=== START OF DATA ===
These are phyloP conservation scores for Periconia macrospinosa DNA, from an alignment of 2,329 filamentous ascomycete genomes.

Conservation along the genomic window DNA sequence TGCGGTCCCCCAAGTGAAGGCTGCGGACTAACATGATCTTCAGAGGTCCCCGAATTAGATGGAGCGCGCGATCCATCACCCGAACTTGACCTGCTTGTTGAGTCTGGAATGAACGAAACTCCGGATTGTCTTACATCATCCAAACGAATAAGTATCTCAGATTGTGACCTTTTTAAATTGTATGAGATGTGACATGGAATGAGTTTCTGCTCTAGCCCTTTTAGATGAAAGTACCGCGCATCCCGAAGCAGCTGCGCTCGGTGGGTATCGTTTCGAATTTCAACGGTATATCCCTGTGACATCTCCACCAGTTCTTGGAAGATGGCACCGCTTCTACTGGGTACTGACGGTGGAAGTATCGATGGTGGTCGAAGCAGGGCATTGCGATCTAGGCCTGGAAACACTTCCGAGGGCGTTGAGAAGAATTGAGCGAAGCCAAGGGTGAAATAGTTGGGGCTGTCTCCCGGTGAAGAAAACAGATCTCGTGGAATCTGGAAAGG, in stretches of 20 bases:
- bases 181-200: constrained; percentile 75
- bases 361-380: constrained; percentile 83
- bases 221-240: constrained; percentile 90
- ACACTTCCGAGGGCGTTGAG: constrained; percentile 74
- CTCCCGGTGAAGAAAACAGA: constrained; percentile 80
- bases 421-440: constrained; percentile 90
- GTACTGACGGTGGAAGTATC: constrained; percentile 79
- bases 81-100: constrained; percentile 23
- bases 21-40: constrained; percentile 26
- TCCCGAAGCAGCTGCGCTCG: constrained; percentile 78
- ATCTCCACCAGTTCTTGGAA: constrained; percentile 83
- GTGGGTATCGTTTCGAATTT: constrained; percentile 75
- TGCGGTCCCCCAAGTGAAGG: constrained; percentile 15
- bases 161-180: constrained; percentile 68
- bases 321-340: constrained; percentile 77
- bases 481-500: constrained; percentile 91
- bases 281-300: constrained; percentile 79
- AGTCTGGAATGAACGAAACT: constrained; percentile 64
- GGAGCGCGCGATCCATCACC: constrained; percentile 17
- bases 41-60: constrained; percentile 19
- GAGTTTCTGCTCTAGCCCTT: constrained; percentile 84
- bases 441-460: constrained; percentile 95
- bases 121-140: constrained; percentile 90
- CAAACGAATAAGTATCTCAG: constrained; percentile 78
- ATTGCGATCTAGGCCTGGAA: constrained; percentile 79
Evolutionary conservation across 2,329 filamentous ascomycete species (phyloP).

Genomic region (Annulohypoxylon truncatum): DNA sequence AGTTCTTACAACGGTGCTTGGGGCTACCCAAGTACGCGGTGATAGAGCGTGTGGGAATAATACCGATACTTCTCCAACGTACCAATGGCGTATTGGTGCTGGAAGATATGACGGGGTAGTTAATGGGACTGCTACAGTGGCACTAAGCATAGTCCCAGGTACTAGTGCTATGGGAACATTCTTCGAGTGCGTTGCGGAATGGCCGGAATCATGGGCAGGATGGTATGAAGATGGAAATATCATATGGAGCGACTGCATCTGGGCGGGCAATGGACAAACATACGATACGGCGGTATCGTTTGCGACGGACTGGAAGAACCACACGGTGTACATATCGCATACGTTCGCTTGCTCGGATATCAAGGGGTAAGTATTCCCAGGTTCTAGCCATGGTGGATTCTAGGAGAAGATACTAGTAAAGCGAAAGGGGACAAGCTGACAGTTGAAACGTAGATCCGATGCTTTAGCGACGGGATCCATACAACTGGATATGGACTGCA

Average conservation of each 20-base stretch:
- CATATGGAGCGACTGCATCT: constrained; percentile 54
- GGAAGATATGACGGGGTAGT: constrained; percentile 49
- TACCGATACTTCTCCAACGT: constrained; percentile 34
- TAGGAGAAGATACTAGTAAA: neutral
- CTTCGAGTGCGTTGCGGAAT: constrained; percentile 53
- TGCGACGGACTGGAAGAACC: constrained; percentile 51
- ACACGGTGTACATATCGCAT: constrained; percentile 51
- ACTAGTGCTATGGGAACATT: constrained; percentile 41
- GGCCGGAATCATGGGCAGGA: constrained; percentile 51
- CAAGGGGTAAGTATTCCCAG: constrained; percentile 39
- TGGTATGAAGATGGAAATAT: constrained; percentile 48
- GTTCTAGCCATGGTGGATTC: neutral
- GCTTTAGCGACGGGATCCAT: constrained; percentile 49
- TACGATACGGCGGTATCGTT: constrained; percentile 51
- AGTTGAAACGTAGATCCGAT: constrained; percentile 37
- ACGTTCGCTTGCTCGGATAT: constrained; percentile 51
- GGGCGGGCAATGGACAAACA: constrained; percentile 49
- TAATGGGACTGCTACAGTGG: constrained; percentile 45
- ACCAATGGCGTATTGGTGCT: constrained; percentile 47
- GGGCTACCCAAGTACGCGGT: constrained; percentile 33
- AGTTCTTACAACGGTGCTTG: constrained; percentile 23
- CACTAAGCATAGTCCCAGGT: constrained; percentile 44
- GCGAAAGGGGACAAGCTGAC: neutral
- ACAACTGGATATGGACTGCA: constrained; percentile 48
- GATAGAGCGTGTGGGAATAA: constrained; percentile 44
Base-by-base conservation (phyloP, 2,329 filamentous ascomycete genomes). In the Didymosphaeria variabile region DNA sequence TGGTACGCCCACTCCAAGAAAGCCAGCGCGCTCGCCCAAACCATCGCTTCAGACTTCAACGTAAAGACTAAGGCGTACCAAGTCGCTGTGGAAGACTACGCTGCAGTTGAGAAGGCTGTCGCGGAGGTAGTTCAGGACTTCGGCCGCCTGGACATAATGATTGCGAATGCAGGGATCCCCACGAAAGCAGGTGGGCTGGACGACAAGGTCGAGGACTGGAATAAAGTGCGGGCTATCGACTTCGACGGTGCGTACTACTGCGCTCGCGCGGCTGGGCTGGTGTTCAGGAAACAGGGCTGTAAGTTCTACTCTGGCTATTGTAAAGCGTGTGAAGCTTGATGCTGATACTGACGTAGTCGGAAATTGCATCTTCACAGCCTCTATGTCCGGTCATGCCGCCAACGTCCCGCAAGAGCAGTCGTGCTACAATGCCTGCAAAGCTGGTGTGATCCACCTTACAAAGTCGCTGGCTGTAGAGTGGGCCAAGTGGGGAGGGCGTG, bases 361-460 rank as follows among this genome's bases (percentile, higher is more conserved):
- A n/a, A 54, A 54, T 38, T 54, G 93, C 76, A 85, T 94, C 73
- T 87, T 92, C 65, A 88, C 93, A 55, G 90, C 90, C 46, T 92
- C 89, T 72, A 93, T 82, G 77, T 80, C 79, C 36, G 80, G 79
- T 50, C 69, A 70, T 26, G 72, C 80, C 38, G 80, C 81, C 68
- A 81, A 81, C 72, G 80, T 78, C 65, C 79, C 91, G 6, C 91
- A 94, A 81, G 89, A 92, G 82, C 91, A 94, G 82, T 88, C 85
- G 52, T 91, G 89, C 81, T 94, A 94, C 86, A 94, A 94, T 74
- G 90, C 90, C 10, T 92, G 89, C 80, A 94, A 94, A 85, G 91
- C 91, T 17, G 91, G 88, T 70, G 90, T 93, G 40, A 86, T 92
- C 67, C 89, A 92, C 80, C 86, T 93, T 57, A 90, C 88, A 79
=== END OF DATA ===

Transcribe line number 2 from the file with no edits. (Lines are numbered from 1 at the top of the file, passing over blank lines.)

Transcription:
Conservation along the genomic window DNA sequence TGCGGTCCCCCAAGTGAAGGCTGCGGACTAACATGATCTTCAGAGGTCCCCGAATTAGATGGAGCGCGCGATCCATCACCCGAACTTGACCTGCTTGTTGAGTCTGGAATGAACGAAACTCCGGATTGTCTTACATCATCCAAACGAATAAGTATCTCAGATTGTGACCTTTTTAAATTGTATGAGATGTGACATGGAATGAGTTTCTGCTCTAGCCCTTTTAGATGAAAGTACCGCGCATCCCGAAGCAGCTGCGCTCGGTGGGTATCGTTTCGAATTTCAACGGTATATCCCTGTGACATCTCCACCAGTTCTTGGAAGATGGCACCGCTTCTACTGGGTACTGACGGTGGAAGTATCGATGGTGGTCGAAGCAGGGCATTGCGATCTAGGCCTGGAAACACTTCCGAGGGCGTTGAGAAGAATTGAGCGAAGCCAAGGGTGAAATAGTTGGGGCTGTCTCCCGGTGAAGAAAACAGATCTCGTGGAATCTGGAAAGG, in stretches of 20 bases: